Why visit Vietnam ?
The country is relatively safe. The people are warm and welcoming. The nature and wildlife are wonderful. The food is fabulous, and prices are phenomenally low. The opportunities to explore and experience unique cultures in Southeast Asia are almost limitless; and the variety of action-packed and light adventure opportunities is boundless.
Vietnam is increasingly gearing up for tourism, and its infrastructure is expanding, although not fast enough to meet the demands of the increasing numbers of international visitors. Still, travel standards are higher here than in the rest of the region.
The experience will last a lifetime. Once you’ve been, the region will call you back again and again.
Vietnam is extremely rugged across most of its land area, except right along the coast, and even that area is far from flat. The exception is the Mekong Delta, which is flat, almost boggy in places, and hot.
The coast of Vietnam is ideal for exploring in a sea kayak, darting in and out of hidden coves and bays.
The relatively untraveled roads lend themselves to long or short bicycle trips or bus excursions. There are even off-road/rough road tours for motorcycle enthusiasts.
Going from north to south (a journey of over 1,600 km or 1,000 miles), Vietnam is a feast for the senses, if a bit overwhelming in its sheer length and diversity. You should absolutely spend time in Sapa (Sa Pa) and vicinity, hiking, trekking, visiting hill tribes (the Montagnards) and get up to the Chinese border to watch the trading hubbub.
Hanoi is filled with delightful remnants of the French Colonial past – mansions, museums, the Opera, and more – as well as one of the oldest universities in the world. Hoan (Ho An) Lake is a magical playground for tourists and locals alike, once you get past the “postcard and travel book” touts. Rent a bicycle if you dare and really explore the Old City and French Quarter.
Heading east to the coast, you don’t want to miss the old quarter in Haiphong (Hai Phong), once the most heavily-mined harbor in the world, or the opportunity to explore Halong (Ha Long) Bay and its many islands, limestone outcroppings, and caves. You can get as remote as you want, even leaving electricity behind on a few islands. For swimming, sea kayaking, snorkeling, or just hanging out on a boat or island – Halong Bay is the place in the North. Skipping down the coast you pass through the former DMZ (demilitarized zone) and come to the Marble Mountains and one of several tunnel complexes used in the War.
From here it’s on to Da Nang (Danang), Hoi An, and Hué. Hoi An sits on a river estuary, and has been an important trading post with China and other neighbors for centuries. There is a large ethnic Chinese population and many people still live and work in the quaint, painted shophouses built by their ancestors. There are numerous craft villages nearby –great for exploring on foot or by bicycle. You might even rent a boat and motor or paddle up the river. It’s only about 40 km/24 miles to some impressive Cham ruins.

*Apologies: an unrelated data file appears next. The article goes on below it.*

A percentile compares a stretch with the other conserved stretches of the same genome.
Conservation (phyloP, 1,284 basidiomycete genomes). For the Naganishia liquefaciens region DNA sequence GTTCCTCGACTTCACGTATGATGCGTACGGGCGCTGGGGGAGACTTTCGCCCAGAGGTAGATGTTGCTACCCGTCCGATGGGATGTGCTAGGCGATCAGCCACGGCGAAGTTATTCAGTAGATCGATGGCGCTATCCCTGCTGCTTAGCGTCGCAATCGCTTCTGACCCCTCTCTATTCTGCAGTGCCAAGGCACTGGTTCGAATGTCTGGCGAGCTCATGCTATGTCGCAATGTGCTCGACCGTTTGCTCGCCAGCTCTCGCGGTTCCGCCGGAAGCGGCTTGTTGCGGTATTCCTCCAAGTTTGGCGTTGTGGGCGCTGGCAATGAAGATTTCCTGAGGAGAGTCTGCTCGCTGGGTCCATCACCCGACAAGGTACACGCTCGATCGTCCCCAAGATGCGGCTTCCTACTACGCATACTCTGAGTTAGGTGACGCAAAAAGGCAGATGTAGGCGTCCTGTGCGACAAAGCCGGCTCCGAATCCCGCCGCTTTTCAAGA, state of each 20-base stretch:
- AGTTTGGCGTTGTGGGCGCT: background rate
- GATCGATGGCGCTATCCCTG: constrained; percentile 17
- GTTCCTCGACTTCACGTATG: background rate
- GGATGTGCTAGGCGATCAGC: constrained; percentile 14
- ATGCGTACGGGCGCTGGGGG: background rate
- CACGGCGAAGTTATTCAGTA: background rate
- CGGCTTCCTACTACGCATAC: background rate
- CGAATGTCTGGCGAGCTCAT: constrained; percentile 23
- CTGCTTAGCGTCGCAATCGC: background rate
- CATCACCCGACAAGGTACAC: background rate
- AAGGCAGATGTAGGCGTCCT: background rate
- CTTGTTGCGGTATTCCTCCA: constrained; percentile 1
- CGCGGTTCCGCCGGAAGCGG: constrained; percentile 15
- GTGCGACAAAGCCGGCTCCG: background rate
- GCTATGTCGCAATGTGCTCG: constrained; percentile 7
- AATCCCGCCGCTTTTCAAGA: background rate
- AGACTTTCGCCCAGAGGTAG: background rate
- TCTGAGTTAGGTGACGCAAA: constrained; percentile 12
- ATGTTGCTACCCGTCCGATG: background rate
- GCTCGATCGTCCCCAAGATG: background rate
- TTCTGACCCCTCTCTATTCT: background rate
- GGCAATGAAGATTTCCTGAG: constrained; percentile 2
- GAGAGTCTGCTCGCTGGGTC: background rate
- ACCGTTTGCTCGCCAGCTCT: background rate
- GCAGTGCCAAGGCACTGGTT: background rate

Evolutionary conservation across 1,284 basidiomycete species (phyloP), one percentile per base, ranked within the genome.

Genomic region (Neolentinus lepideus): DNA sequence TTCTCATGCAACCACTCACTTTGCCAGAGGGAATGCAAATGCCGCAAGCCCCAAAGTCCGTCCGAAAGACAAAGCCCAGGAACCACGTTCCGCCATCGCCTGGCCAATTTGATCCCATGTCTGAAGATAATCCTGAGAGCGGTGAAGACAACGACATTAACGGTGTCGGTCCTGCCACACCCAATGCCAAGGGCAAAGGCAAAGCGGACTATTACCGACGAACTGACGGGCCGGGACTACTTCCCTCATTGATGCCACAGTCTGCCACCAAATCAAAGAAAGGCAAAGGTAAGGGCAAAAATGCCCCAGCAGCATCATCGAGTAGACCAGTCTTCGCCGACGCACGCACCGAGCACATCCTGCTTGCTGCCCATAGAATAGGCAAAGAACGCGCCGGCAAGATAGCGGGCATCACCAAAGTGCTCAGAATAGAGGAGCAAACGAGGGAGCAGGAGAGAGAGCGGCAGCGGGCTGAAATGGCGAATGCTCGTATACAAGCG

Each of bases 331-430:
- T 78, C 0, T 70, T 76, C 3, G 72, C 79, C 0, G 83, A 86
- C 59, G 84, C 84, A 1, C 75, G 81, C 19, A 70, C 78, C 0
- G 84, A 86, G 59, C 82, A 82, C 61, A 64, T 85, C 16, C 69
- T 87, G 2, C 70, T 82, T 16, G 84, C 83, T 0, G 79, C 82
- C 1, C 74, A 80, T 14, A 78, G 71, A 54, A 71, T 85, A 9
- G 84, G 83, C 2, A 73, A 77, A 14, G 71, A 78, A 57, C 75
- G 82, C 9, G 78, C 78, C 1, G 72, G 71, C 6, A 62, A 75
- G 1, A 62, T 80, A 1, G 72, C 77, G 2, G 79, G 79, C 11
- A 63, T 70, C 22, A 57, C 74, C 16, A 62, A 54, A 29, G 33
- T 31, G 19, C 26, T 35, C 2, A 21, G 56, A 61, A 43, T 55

Hué is the old imperial capital, and has been largely reconstructed. The citadel (the old Forbidden City) is beautiful at sunrise or sunset. The imperial temples south of the city along the Perfume River are worth a visit, and a bicycle is the way to do it.
Farther down the coast is the beach resort (and wartime rest and recreation) resort of Nha Trang. Known to travelers from all over the world for its laid-back beach lifestyle, Nha Trang is also a great place to charter a boat or take a tour to some of the nearby islands, go snorkeling or scuba diving, or even fishing. The surrounding villages are easily explored on a bicycle.
Heading inland there’s Dalat (Da Lat). Set in mountains at about 1,500 meters/5,000 feet of elevation, Da Lat is a pleasant retreat from the beaches and flat coastal areas. There are monasteries nearby, and hill tribes to trek to. The city is dominated by a large lake where you can rent paddleboats and canoes. It’s also a university town, so students will want to practice their English with you. Buy them a coffee and prepare for a great learning experience.
Then it’s off to Ho Chi Minh City, called HCMC by most people, and remembered as Saigon by many. The city is a bit more compact and less frenetic than Hanoi (although more populous), and there are many remnants of the long French presence. As with the rest of the country, the baguettes, coffee, and pastries are not to be missed. The Opera and old Post Office are worth a look, too.
Finally, don’t miss the Mekong River Delta. After meandering its way from China, through the Golden Triangle (Laos, Burma, Thailand), spending a long time flowing most of the length of Laos, and going through a bit of Cambodia, the Mekong finishes with a flourish by creating a huge, fertile delta in the far south of Vietnam. Life is slower-paced, the land is incredibly green, and it’s only four hours by hydrofoil or bus from HCMC.